Since The Time Machine is told in the first person (or, rather, from two first-person points of view – check out "Narrator Point of View" for more on that), the tone that comes through is the attitude of the two narrators. The two narrators' tones are similar to each other – especially because they are both somewhat fragmented. That is, in parts of the novel the narrators are scientific and precise, but at other times, they are emotional and sentimental.
After the Time Traveller finishes his story, the unnamed narrator notes that, while the story is unbelievable, he isn't sure what to think because the Time Traveller's telling of it was "so credible and sober" (12.25). This description seems fairly accurate to us. For instance, the Time Traveller gives us a step-by-step guide to his scientific investigations: he starts with an observation (there are wells that are sucking air down underground [5.16]); comes up with a theory (the wells might be part of the sanitation system [5.17]); then repeats the process with further observations and further theories.
This scientific method (observe, theorize, repeat) limits what the Time Traveller can tell us or what he can be sure of. Notice how often his theories are accompanied by some caveat like "it seemed to me," which indicates that he's not sure. (Seriously, check it out: we were just flipping through and found "it seemed to me" at 4.24, 4.31, 5.15, and 5.16 – and that's just within a few pages.) The Time Traveller's tone is guided by his interest in being scientific and objective.
While the Time Traveller (and the unnamed narrator, too) may try to be scientific and objective – to give us the facts and nothing but the facts – there are several times when he becomes emotional and acts irrationally. The Time Traveller even notes this himself. For instance, he has trouble looking at the Eloi-Morlock ecology from a scientific point of view because he sympathizes with the Eloi (7.14-15).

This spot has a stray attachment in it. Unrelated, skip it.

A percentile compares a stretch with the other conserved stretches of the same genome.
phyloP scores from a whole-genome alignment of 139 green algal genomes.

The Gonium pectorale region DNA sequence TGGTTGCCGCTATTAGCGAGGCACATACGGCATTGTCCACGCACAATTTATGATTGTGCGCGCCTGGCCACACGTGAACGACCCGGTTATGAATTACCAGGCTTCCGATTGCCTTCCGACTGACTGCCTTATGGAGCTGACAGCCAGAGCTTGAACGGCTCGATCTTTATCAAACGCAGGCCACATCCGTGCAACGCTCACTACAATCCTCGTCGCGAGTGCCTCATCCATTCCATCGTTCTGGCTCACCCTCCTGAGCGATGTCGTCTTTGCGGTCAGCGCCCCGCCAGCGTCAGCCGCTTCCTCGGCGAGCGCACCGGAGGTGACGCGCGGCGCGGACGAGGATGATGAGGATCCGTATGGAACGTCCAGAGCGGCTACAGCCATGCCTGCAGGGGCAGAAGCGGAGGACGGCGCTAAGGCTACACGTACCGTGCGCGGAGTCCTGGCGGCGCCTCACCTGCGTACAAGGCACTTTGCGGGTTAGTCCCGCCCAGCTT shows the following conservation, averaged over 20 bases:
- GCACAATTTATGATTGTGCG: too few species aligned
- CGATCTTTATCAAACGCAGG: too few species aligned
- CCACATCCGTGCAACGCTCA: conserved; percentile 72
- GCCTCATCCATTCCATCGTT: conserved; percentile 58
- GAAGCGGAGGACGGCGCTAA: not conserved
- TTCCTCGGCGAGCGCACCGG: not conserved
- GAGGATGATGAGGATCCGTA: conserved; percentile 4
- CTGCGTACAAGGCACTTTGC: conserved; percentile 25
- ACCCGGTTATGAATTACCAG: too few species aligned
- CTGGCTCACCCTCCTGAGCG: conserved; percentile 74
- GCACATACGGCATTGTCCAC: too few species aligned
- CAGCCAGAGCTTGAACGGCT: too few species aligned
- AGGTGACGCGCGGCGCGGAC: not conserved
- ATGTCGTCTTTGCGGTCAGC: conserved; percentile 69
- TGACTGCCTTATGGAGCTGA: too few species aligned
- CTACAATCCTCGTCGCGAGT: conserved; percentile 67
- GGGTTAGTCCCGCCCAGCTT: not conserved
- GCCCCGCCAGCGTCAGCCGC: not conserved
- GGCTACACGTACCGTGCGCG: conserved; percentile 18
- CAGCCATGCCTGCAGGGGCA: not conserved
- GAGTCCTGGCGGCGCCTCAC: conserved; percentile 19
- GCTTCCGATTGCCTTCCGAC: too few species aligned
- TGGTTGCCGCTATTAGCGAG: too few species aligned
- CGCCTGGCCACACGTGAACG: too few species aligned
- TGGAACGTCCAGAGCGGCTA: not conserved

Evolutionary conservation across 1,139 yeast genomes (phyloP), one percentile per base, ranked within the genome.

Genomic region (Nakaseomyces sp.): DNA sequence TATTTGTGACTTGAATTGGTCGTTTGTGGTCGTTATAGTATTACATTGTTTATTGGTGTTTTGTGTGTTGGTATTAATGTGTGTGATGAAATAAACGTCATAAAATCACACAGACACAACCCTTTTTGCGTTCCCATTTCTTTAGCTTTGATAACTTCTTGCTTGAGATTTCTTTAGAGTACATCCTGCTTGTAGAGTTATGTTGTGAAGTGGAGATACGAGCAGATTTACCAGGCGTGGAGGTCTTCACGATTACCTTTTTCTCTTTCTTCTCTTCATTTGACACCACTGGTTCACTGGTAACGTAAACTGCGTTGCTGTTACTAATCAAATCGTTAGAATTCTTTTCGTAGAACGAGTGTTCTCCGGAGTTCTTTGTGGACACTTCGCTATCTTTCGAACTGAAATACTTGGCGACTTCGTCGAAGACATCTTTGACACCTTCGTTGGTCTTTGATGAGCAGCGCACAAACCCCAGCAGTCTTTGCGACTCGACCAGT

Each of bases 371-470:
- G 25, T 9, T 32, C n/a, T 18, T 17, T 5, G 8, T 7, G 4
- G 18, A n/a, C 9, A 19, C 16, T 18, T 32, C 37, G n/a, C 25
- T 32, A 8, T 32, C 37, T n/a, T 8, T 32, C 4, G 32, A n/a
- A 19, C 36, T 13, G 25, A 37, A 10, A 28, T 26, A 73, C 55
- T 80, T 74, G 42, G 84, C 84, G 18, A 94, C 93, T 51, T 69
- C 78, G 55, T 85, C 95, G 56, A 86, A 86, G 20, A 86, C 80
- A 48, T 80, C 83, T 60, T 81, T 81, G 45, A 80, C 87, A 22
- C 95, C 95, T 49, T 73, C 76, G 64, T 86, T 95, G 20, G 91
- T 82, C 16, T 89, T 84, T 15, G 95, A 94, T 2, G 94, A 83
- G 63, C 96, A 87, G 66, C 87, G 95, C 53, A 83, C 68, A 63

While the Time Traveller gets most emotional about the Morlocks and Eloi, there are many other times when he acts irrationally. For instance, while he's traveling through time, he realizes that if he stops, he might cause an explosion. So what does he do? "[W]ith a gust of petulance I resolved to stop forthwith. Like an impatient fool, I lugged over the lever" (3.6). Suddenly he goes from being a thoughtful scientist to being a "petulant," "impatient fool."
In fact, the very beginning of this time travel is marked as being a little irrational: "with a kind of madness growing upon me, I flung myself into futurity" (3.5). Is this someone you would want to be driving your time machine?
There's another emotion that seems really important to this book: awe. Fear may drive the Time Traveller when he deals with the Morlocks, and sympathy when he deals with the Eloi. But when the Time Traveller confronts issues that are bigger than him – bigger than all people or all life – he seems to become awestruck.
Want an example? Check out when he looks out at the stars and realizes how small his concerns are (7.12), or when he sees the world stop spinning and the sky turn red (11.2-3). That's pretty heavy stuff, which never seems to make it into the movie versions. (For some reason, when the main plot of a movie is an adventure to save a woman from monsters, the heroic Time Traveller never turns to the camera and says, "but in the cosmic scheme of things, this isn't really important, because the forces of nature are so much bigger than us.")
What's curious to us is that while some emotions seem opposed to the scientific approach (for instance, the Time Traveller isn't very scientific when he's afraid or sympathetic) awe is tightly wound up with science.